What Judges Want (and Children Dream)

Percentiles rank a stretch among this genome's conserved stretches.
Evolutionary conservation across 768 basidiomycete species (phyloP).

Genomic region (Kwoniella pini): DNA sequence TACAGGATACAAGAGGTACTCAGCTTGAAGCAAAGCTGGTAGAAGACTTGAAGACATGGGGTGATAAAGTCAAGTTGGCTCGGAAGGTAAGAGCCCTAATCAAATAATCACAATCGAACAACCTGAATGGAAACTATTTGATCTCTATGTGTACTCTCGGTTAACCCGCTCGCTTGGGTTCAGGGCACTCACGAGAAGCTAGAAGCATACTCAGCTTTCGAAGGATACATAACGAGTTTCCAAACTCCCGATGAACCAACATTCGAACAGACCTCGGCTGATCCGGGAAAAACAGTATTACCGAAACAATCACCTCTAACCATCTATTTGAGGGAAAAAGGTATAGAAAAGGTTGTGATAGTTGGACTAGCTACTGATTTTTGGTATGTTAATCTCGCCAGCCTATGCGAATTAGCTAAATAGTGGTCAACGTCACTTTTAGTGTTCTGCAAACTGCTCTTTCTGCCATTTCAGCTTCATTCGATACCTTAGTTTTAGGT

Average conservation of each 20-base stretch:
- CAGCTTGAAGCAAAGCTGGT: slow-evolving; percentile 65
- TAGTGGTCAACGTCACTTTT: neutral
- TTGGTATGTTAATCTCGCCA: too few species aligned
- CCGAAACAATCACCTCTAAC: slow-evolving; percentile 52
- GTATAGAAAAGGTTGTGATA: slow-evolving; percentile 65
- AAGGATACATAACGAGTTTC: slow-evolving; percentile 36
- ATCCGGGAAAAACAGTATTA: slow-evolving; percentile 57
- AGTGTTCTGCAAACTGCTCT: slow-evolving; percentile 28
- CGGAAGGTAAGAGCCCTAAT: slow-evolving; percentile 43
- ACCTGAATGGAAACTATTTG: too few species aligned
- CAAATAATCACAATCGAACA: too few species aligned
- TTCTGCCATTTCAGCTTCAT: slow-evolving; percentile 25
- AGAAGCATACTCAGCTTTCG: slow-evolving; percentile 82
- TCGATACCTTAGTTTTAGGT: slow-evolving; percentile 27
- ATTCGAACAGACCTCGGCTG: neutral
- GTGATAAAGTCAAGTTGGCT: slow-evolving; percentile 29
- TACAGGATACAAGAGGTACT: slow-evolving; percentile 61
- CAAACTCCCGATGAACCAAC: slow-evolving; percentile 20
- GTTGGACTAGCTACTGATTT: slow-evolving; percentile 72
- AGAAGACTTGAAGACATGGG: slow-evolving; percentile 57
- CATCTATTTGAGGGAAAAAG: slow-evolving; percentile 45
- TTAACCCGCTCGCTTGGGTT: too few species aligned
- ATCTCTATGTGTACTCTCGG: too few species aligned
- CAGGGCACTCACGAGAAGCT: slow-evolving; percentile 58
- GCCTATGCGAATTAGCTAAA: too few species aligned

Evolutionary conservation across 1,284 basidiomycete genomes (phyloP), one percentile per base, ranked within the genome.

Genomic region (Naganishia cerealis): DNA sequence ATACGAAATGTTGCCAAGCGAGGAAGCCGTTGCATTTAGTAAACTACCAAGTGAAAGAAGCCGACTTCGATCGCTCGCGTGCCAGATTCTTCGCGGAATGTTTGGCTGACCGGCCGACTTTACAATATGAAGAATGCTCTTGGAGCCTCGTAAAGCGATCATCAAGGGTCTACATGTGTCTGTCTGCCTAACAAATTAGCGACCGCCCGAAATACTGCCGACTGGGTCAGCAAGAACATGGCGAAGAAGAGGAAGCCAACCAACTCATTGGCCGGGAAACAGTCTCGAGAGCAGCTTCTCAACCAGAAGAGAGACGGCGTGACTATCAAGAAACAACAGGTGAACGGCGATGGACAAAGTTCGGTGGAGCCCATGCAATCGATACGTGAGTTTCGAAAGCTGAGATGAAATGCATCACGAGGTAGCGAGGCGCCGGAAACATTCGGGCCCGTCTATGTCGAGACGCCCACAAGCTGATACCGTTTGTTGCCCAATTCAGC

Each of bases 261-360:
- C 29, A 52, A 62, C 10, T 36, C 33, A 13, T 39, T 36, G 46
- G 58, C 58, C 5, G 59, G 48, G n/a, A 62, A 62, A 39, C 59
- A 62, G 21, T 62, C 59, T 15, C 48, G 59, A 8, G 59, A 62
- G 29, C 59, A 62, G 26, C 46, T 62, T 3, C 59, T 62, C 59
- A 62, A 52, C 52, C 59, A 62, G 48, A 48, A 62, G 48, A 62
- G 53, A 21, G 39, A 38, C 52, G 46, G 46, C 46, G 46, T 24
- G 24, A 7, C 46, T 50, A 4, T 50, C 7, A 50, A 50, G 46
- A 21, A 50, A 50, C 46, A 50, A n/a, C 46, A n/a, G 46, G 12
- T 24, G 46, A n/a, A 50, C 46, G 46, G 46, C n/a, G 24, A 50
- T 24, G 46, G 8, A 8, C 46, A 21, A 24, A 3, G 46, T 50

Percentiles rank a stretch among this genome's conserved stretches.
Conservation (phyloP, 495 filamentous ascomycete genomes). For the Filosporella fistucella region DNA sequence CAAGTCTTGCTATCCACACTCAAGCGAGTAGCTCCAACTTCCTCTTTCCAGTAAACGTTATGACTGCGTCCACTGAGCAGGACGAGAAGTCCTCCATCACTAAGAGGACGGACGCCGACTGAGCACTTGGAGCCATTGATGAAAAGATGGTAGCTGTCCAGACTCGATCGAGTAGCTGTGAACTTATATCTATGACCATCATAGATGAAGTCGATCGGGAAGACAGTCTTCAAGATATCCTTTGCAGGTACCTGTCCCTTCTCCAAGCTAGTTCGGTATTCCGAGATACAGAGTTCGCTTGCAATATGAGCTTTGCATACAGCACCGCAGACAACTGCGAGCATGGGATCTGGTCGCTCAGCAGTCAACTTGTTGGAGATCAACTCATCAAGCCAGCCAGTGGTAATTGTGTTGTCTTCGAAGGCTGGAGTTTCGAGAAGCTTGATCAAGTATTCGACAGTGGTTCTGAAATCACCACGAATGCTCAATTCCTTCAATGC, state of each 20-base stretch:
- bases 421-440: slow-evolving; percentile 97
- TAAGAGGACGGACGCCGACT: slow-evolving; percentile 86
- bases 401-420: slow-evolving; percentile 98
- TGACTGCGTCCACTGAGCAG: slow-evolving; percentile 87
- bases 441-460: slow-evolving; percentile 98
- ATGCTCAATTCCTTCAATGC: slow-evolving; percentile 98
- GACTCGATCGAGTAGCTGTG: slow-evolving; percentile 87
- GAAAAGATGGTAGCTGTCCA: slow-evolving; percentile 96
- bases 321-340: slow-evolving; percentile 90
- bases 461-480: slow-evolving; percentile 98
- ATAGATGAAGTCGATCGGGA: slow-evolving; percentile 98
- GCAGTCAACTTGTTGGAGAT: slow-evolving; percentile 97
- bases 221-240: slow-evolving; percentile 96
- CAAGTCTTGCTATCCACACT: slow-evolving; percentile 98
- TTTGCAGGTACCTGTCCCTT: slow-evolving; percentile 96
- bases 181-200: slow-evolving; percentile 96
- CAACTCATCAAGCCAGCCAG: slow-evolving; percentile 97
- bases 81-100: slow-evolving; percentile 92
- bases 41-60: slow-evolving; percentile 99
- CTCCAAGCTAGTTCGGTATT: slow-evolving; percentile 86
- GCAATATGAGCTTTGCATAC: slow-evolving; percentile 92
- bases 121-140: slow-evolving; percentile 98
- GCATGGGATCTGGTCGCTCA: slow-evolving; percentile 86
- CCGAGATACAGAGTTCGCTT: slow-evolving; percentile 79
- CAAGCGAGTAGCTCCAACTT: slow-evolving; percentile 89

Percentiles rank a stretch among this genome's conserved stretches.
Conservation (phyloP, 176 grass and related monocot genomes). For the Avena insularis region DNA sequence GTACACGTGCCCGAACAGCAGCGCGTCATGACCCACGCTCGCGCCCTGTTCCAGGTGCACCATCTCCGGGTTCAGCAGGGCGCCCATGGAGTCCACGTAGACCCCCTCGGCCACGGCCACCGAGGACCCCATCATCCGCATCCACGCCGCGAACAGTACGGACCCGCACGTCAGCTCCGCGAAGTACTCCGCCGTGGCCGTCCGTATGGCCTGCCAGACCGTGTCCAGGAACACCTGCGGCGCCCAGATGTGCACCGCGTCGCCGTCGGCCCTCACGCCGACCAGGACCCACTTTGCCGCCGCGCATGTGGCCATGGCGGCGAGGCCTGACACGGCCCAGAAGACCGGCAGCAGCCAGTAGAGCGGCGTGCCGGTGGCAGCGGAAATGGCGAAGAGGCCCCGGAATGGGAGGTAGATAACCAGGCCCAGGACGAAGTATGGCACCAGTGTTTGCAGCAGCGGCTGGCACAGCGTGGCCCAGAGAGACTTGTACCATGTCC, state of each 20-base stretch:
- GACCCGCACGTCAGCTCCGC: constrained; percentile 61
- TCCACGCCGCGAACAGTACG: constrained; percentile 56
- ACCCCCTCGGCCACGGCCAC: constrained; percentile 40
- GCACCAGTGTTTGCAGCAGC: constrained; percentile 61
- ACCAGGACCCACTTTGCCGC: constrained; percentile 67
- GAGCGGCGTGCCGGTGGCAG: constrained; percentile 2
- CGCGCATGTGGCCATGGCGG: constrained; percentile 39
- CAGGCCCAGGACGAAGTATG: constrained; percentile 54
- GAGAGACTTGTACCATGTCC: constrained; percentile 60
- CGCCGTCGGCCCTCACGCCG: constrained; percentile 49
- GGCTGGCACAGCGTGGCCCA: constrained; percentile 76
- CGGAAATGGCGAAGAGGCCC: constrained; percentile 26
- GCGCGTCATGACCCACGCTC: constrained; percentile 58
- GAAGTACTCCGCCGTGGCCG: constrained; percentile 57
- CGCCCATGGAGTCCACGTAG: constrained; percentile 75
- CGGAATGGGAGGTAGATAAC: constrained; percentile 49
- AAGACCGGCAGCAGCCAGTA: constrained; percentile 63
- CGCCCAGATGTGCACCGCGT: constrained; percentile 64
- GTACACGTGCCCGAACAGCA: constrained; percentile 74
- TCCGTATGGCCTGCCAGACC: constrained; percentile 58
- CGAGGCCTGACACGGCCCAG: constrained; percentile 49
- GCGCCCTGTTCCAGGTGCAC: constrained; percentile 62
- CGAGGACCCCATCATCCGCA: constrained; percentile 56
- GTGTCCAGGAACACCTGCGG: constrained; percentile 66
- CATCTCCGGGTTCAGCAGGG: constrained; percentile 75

Developing the complete story requires evaluating all family members, as well as the partners of parents (whether stepparents or cohabiters) who may have a significant impact on the children who are the subject of the litigation. Developing the complete story also requires employing a variety of assessment tools, including interviews, psychological testing, home visits, and record reviews (see chapters 15, 16, and 17). And it necessitates corroborating the results with collateral sources. If time or resources do not permit a thorough evaluation, the mental health professional should decline to become involved, absent being retained for the limited purpose of assessing a psychological disorder. One-sided evaluations are virtually worthless to judges and impugn the integrity of the evaluator. And, they are rarely child centered. Most importantly, to the extent that such evaluations advance one party's position at the expense of the other's or overlook significant issues for a family, they not only fail to stop, but often escalate the fighting that Jonathan dreamed would end and that judges strive to eradicate.